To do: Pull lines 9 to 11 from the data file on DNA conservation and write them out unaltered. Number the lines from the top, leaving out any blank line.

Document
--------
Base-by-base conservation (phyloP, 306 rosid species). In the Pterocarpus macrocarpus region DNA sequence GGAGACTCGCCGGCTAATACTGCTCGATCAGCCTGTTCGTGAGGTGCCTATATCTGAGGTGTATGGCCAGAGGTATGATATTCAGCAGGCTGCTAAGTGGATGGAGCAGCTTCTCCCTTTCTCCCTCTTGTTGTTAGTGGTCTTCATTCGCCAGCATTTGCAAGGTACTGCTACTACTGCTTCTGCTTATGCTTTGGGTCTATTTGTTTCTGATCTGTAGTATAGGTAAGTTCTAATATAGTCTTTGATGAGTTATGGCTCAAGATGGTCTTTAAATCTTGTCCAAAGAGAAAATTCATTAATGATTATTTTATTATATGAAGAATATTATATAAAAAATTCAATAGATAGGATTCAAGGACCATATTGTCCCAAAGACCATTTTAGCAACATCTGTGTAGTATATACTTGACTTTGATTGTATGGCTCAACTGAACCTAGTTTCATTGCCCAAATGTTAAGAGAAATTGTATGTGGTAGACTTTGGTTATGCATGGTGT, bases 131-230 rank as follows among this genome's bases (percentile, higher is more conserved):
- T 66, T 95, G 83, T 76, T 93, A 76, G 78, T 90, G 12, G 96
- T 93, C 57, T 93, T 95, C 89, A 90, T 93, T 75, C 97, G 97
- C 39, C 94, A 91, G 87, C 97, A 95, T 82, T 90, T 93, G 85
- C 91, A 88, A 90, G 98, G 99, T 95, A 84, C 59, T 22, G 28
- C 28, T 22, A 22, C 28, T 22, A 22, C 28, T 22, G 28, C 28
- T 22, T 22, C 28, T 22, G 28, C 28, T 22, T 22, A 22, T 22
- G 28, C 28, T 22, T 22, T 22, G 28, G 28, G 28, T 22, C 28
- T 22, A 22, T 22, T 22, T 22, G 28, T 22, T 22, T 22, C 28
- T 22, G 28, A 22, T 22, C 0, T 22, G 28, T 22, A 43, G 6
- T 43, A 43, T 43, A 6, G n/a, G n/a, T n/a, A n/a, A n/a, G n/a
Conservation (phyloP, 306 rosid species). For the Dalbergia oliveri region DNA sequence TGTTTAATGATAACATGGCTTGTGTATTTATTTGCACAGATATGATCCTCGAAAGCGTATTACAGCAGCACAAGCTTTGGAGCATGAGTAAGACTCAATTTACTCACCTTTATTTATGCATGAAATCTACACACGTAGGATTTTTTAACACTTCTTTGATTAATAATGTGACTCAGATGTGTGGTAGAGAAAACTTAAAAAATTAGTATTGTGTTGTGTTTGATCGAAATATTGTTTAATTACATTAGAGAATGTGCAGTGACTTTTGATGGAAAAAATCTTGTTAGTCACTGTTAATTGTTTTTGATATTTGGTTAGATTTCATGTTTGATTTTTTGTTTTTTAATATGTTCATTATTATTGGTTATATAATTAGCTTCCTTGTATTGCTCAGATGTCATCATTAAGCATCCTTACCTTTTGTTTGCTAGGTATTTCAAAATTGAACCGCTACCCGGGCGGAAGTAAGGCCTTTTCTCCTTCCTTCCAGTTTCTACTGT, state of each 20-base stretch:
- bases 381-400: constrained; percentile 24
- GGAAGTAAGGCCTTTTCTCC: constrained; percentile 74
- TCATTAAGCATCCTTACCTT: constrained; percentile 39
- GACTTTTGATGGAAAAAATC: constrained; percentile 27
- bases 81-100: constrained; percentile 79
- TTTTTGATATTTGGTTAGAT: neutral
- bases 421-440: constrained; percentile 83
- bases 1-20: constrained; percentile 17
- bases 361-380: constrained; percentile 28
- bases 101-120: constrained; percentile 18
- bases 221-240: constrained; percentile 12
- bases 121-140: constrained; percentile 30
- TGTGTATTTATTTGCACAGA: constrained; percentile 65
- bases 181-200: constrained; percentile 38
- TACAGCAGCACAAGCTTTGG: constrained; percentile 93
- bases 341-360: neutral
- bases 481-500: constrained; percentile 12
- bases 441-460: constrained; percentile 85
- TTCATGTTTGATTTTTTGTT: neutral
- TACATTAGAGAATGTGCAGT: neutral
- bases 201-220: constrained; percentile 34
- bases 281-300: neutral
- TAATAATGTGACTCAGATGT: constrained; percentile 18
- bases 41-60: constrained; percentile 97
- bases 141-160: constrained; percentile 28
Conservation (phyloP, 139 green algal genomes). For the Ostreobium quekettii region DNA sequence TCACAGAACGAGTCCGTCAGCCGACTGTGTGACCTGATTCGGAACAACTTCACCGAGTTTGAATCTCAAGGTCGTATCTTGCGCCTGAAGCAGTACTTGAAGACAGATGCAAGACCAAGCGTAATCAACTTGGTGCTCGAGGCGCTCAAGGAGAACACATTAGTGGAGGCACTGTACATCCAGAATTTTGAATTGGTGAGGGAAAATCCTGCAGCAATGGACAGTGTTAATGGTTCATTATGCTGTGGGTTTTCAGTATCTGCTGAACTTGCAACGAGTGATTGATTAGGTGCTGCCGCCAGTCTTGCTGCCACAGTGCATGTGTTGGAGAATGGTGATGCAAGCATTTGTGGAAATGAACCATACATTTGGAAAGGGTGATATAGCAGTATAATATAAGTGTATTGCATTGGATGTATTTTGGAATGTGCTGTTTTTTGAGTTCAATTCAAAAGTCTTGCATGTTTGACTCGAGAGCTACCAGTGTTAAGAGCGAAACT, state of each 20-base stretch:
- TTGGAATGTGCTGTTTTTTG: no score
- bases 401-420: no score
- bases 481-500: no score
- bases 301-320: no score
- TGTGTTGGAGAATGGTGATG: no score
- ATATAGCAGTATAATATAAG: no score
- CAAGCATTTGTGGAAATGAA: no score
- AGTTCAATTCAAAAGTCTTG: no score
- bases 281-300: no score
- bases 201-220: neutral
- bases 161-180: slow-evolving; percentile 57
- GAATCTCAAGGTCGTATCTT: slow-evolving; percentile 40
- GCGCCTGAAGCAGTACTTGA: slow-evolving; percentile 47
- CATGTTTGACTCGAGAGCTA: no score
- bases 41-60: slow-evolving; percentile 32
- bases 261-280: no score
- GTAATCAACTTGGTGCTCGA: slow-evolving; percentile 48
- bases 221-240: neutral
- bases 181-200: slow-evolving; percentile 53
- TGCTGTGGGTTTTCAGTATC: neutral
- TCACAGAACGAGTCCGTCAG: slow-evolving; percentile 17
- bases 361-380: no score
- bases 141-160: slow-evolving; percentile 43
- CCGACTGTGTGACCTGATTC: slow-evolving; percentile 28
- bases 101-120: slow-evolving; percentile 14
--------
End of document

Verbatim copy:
- T 22, A 22, T 22, T 22, T 22, G 28, T 22, T 22, T 22, C 28
- T 22, G 28, A 22, T 22, C 0, T 22, G 28, T 22, A 43, G 6
- T 43, A 43, T 43, A 6, G n/a, G n/a, T n/a, A n/a, A n/a, G n/a